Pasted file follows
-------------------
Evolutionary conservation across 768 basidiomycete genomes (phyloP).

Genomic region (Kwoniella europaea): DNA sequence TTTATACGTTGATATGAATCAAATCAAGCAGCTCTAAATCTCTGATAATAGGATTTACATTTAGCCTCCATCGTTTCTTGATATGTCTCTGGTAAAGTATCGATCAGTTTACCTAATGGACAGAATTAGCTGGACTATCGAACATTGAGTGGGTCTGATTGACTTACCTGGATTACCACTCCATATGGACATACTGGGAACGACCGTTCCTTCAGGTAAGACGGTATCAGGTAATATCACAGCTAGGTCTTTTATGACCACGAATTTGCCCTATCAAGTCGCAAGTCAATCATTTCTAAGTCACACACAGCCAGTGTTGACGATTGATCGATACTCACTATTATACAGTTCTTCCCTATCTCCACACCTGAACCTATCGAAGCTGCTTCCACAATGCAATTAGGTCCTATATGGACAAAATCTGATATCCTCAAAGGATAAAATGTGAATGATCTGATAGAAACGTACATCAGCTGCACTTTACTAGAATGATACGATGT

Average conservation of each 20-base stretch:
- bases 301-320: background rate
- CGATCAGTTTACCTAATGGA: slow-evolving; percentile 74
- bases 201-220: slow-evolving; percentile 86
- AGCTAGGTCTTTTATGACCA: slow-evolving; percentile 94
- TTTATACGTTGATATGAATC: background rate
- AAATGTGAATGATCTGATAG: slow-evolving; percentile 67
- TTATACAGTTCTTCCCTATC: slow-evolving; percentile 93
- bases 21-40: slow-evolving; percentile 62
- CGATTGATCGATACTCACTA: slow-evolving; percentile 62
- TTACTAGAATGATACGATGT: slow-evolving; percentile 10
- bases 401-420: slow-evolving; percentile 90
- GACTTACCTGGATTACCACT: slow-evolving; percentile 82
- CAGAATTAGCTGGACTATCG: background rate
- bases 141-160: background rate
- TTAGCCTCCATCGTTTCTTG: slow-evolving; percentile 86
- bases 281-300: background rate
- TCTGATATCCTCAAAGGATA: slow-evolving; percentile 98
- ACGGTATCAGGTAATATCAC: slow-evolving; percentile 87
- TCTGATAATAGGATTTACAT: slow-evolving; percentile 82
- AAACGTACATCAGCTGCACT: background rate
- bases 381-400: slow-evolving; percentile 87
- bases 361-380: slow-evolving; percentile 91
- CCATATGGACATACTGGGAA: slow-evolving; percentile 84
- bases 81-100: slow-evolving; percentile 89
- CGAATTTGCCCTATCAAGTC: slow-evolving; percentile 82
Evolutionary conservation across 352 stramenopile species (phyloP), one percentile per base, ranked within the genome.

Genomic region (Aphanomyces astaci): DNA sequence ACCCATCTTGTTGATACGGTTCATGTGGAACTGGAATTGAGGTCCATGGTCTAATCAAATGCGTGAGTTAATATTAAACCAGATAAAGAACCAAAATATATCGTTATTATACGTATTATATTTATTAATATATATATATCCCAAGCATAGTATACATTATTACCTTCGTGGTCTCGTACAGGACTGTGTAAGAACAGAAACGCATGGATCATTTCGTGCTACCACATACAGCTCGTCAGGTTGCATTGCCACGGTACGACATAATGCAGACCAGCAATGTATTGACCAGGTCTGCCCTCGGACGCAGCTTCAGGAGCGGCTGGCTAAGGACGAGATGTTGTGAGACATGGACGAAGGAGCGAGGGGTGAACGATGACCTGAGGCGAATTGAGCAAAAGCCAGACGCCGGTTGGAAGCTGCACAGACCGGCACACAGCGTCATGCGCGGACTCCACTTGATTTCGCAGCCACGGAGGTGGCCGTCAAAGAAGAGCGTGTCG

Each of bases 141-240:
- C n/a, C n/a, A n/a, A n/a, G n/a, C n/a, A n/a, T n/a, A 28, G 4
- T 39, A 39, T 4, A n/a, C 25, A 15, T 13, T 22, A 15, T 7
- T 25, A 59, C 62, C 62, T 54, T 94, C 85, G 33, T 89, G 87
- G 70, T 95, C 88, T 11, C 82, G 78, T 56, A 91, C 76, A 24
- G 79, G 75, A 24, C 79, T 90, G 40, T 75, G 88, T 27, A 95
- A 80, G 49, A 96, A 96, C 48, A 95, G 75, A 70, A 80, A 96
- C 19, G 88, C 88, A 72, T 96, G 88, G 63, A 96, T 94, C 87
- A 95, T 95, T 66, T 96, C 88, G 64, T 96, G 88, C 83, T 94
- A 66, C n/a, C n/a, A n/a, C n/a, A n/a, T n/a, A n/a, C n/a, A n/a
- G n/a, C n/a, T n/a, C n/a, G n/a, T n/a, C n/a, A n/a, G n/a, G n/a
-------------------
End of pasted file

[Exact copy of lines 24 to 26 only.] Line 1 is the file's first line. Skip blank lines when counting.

- bases 381-400: slow-evolving; percentile 87
- bases 361-380: slow-evolving; percentile 91
- CCATATGGACATACTGGGAA: slow-evolving; percentile 84